Doug Fairbanks

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In later years Douglas attributed his interest in the stage to his father, who had been an amateur Shakespeare scholar wont to recite from the Bard at the smallest excuse. Nevertheless, it seems likely that Douglas would have found his way into the theatre without any paternal example to guide him. He was a poor student and an inveterate and muchpunished prankster who very greatly needed to be the center of attention. The reward for his transgressions was often the enforced memorization of some Shakespearean passage, and that work—along with the one part of the school week that he looked forward to, the Friday recitations—surely helped bend the twig. In any case his neighbor, Burns Mantle (later to become a well-known drama critic and editor of the annual Best Plays volume), said that by the time Fairbanks was in his teens, “he would recite you as fine and florid an Antony’s speech to the Romans as you ever heard. With gestures, too.” He performed for his mother’s boarders, organized a backyard theatre one summer, and achieved a certain skill in dialects by imitating the street peddlers—Irish, Italian, Jewish—who hawked their wares from carts passing his home. He even got a bit with a touring company, using one of the accents he had acquired to play an Italian newsboy.

Douglas’ mother was not altogether happy about her son’s interest in drama, but that was less worrisome to her than his perpetual high spirits. The gloomy infant had turned into a lighthearted delinquent, and visits to the school principal’s office were almost weekly occurrences. The exact nature of most of these transgressions is lost to history, but it is said that he and Robert once loosed a carton of water snakes on a crowded trolley car and that on another occasion, when Douglas was serving as an altar boy, he spiked the sacramental wine with vinegar. All the while, of course, he was busy turning the world into a gym, making ordinary structures—steps, fences, porch roofs—into props for crowd-pleasing displays of a boy in graceful motion.

 
 
 
 
 
 
 
 
 

Meanwhile, Ella tried to turn the clock back. She divorced Ulman (for desertion) and resumed her first husband’s name of Fairbanks, which she induced her third husband’s boys to adopt as well. She also saw to it that they were raised in the Catholic faith from which she herself was barred by her divorces and, for good measure, insisted that Douglas take the temperance pledge. This he kept for the rest of his life, although his church affiliation was lost through divorce, as his mother’s had been.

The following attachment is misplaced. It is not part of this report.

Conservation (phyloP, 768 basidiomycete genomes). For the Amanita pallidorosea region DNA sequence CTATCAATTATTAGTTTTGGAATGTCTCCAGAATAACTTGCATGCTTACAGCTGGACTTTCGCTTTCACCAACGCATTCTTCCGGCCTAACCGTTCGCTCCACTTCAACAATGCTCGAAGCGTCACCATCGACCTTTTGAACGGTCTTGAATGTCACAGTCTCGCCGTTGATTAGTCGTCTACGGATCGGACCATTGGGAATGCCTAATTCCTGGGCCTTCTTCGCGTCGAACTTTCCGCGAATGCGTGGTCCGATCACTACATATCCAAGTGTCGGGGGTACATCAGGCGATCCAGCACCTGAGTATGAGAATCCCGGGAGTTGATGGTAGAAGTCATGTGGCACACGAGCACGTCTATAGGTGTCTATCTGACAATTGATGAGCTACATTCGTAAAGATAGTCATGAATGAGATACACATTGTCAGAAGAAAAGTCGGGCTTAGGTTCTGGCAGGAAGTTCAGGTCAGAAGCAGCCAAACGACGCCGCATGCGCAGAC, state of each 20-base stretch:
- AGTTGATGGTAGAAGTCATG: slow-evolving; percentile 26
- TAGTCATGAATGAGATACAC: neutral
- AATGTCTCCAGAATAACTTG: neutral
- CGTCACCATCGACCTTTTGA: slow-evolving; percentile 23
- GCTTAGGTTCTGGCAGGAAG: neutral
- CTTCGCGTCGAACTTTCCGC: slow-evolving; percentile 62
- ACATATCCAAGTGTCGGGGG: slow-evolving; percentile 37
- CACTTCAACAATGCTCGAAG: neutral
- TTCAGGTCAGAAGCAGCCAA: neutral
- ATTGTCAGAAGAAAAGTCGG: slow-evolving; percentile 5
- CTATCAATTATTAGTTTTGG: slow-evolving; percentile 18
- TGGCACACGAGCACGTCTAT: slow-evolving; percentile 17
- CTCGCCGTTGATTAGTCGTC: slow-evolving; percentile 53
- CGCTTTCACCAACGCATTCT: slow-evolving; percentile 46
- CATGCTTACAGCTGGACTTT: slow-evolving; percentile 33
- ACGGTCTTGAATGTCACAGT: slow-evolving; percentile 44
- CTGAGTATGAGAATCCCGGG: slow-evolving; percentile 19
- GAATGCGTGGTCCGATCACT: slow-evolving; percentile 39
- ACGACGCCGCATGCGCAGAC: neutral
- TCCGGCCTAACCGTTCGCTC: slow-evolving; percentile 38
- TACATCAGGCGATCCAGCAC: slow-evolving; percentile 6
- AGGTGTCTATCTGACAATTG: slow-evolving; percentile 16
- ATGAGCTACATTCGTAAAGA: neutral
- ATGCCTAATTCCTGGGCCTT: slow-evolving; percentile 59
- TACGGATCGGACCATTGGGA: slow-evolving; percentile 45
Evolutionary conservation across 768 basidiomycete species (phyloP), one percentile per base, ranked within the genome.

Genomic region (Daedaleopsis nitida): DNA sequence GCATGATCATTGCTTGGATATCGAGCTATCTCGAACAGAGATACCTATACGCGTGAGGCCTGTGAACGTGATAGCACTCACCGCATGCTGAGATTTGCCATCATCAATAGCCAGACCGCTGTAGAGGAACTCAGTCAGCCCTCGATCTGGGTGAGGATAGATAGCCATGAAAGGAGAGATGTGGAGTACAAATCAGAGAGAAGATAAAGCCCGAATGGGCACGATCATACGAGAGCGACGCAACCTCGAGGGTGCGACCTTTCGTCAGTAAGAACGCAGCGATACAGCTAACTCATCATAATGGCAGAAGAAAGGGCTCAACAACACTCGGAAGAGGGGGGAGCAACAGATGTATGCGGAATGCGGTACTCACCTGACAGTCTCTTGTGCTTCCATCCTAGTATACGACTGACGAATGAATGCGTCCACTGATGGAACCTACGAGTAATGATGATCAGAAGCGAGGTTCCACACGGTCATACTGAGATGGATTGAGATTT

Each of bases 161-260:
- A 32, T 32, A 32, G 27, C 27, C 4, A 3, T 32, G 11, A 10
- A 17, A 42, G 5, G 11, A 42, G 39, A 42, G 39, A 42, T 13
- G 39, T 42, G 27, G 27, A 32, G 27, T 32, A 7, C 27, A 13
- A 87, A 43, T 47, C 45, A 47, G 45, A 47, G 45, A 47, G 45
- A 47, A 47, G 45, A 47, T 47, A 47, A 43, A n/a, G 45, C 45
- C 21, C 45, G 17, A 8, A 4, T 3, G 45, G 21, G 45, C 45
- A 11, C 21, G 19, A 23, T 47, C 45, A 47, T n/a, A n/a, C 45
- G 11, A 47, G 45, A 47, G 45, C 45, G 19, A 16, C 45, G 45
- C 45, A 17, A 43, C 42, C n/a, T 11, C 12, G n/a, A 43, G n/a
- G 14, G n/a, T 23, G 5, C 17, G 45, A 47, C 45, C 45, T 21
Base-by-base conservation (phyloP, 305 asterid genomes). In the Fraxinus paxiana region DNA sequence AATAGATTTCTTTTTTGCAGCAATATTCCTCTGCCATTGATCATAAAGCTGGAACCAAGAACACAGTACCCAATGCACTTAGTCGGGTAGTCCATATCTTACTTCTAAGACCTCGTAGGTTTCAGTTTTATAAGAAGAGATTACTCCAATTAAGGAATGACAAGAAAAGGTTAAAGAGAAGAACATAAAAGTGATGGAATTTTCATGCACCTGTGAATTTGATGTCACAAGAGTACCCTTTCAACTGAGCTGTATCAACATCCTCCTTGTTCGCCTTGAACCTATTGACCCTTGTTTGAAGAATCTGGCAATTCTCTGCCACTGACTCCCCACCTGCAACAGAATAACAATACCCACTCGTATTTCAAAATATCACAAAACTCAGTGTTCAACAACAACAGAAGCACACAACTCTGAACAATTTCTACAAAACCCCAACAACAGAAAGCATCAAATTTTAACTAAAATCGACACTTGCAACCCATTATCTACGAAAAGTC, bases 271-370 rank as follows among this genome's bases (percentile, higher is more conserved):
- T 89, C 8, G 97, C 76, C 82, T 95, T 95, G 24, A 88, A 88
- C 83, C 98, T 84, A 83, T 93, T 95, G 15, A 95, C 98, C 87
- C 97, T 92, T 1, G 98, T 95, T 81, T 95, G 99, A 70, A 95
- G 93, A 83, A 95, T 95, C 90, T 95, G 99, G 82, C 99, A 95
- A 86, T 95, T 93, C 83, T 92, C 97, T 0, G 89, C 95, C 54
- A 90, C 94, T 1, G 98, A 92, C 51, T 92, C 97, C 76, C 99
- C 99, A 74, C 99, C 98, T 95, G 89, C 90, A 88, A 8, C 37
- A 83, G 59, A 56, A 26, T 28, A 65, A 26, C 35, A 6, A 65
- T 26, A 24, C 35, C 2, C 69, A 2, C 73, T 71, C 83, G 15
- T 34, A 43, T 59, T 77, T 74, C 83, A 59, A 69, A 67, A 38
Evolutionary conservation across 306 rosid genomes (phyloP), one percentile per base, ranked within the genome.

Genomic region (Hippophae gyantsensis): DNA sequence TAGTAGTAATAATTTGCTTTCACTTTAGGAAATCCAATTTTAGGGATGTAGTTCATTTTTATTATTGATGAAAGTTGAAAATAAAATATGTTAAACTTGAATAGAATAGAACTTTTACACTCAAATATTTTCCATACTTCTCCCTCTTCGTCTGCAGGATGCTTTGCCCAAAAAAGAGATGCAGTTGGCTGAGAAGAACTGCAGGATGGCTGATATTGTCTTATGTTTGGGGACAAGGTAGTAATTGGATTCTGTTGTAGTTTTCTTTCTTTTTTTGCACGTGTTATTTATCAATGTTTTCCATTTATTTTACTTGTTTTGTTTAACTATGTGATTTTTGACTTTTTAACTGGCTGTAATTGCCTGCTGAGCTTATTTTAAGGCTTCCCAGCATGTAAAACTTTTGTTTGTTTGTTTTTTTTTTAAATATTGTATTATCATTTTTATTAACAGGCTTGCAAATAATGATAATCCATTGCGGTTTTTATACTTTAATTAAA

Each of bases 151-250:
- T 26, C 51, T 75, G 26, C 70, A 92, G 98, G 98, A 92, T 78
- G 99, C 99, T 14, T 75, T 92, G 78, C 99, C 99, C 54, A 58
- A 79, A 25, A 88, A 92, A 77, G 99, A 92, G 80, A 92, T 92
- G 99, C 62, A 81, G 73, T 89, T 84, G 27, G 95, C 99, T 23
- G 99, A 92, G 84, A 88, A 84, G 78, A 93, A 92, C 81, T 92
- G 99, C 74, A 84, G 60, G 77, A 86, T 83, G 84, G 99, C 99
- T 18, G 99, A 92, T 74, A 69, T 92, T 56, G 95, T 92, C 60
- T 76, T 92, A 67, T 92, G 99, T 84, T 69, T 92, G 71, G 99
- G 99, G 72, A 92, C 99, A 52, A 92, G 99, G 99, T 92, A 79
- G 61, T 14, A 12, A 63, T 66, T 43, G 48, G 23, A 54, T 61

Whether “Mrs. Fairbanks” achieved through these expedients a measure of contentment we do not know. It is clear, however, that she was never able to take and hold a firm line with the rambunctious Douglas. She tried sternness—two years of military school she could ill afford—but that had no discernible effect on him. Thereafter she enrolled him in an extracurricular drama school, no doubt thinking he might thus get acting out of his system.

It was too late. His teacher, Margaret Fealy, was a retired actress of some repute, and she apparently sensed a genuine gift in the energetic young man, though she was never quite able to name what it was. At any rate, he confirmed his sense of vocation under her tutelage. In one of the productions in which Miss Fealy exhibited her school’s talent, Frederick Warde, a well-regarded actor-manager who had made his career on the road, saw Fairbanks act. Though he scarcely gave Doug a rave—“That dark-haired youngster has more vigor than virtuosity”—the optimistic young actor somehow managed to parlay this faint praise into a promise of employment in Warde’s company should he be able to leave high school and join Warde.

Quitting school was easy: on Saint Patrick’s Day he placed green hats and bows on all the busts of the famous men that lined the school corridors and was expelled. Talking his mother into letting him go into the theatre was more difficult. Here a friendly parish priest helped out, slyly suggesting that Douglas might find a suitably adventurous life by becoming a missionary in Africa. Ella, as the priest expected, decided that if acting lacked something in respectability it at least did not put her son in imminent peril of the cannibals’ pot, and so, partially financed by John Fairbanks, her first-born (who was a travelling salesman), she and Douglas set out to seek his fortune in New York. The year was 1900 and Fairbanks was seventeen.